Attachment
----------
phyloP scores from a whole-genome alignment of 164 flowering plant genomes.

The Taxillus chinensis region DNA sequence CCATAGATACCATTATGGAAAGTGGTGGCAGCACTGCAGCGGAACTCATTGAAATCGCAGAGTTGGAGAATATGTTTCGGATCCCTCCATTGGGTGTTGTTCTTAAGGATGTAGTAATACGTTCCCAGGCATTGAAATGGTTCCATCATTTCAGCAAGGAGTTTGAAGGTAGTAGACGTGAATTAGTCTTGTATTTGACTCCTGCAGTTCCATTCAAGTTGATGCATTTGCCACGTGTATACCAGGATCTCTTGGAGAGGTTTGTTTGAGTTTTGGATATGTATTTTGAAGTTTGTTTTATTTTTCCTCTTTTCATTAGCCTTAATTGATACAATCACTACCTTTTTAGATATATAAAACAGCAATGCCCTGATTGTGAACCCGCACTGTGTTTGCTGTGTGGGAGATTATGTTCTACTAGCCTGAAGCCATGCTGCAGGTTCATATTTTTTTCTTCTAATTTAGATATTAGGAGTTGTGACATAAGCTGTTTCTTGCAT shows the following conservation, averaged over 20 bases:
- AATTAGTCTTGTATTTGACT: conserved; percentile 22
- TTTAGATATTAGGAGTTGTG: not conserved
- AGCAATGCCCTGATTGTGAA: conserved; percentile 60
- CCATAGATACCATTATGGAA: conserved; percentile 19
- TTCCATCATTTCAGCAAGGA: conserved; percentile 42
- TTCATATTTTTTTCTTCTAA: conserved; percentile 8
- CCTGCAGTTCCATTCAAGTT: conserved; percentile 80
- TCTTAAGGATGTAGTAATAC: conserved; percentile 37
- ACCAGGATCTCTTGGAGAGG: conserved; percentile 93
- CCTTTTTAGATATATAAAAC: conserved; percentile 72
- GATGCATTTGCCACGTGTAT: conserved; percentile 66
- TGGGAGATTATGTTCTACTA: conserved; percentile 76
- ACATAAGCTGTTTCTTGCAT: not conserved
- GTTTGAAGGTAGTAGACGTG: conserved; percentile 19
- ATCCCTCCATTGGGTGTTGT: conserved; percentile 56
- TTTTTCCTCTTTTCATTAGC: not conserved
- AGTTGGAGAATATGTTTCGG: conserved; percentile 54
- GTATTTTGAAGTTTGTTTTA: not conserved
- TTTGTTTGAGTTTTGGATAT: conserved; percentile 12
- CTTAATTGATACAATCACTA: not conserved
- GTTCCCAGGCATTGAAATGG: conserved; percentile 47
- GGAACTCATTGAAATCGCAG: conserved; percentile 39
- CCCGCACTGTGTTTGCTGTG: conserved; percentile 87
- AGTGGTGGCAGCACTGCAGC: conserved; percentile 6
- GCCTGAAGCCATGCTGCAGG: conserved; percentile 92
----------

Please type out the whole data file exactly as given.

phyloP scores from a whole-genome alignment of 164 flowering plant genomes.

The Taxillus chinensis region DNA sequence CCATAGATACCATTATGGAAAGTGGTGGCAGCACTGCAGCGGAACTCATTGAAATCGCAGAGTTGGAGAATATGTTTCGGATCCCTCCATTGGGTGTTGTTCTTAAGGATGTAGTAATACGTTCCCAGGCATTGAAATGGTTCCATCATTTCAGCAAGGAGTTTGAAGGTAGTAGACGTGAATTAGTCTTGTATTTGACTCCTGCAGTTCCATTCAAGTTGATGCATTTGCCACGTGTATACCAGGATCTCTTGGAGAGGTTTGTTTGAGTTTTGGATATGTATTTTGAAGTTTGTTTTATTTTTCCTCTTTTCATTAGCCTTAATTGATACAATCACTACCTTTTTAGATATATAAAACAGCAATGCCCTGATTGTGAACCCGCACTGTGTTTGCTGTGTGGGAGATTATGTTCTACTAGCCTGAAGCCATGCTGCAGGTTCATATTTTTTTCTTCTAATTTAGATATTAGGAGTTGTGACATAAGCTGTTTCTTGCAT shows the following conservation, averaged over 20 bases:
- AATTAGTCTTGTATTTGACT: conserved; percentile 22
- TTTAGATATTAGGAGTTGTG: not conserved
- AGCAATGCCCTGATTGTGAA: conserved; percentile 60
- CCATAGATACCATTATGGAA: conserved; percentile 19
- TTCCATCATTTCAGCAAGGA: conserved; percentile 42
- TTCATATTTTTTTCTTCTAA: conserved; percentile 8
- CCTGCAGTTCCATTCAAGTT: conserved; percentile 80
- TCTTAAGGATGTAGTAATAC: conserved; percentile 37
- ACCAGGATCTCTTGGAGAGG: conserved; percentile 93
- CCTTTTTAGATATATAAAAC: conserved; percentile 72
- GATGCATTTGCCACGTGTAT: conserved; percentile 66
- TGGGAGATTATGTTCTACTA: conserved; percentile 76
- ACATAAGCTGTTTCTTGCAT: not conserved
- GTTTGAAGGTAGTAGACGTG: conserved; percentile 19
- ATCCCTCCATTGGGTGTTGT: conserved; percentile 56
- TTTTTCCTCTTTTCATTAGC: not conserved
- AGTTGGAGAATATGTTTCGG: conserved; percentile 54
- GTATTTTGAAGTTTGTTTTA: not conserved
- TTTGTTTGAGTTTTGGATAT: conserved; percentile 12
- CTTAATTGATACAATCACTA: not conserved
- GTTCCCAGGCATTGAAATGG: conserved; percentile 47
- GGAACTCATTGAAATCGCAG: conserved; percentile 39
- CCCGCACTGTGTTTGCTGTG: conserved; percentile 87
- AGTGGTGGCAGCACTGCAGC: conserved; percentile 6
- GCCTGAAGCCATGCTGCAGG: conserved; percentile 92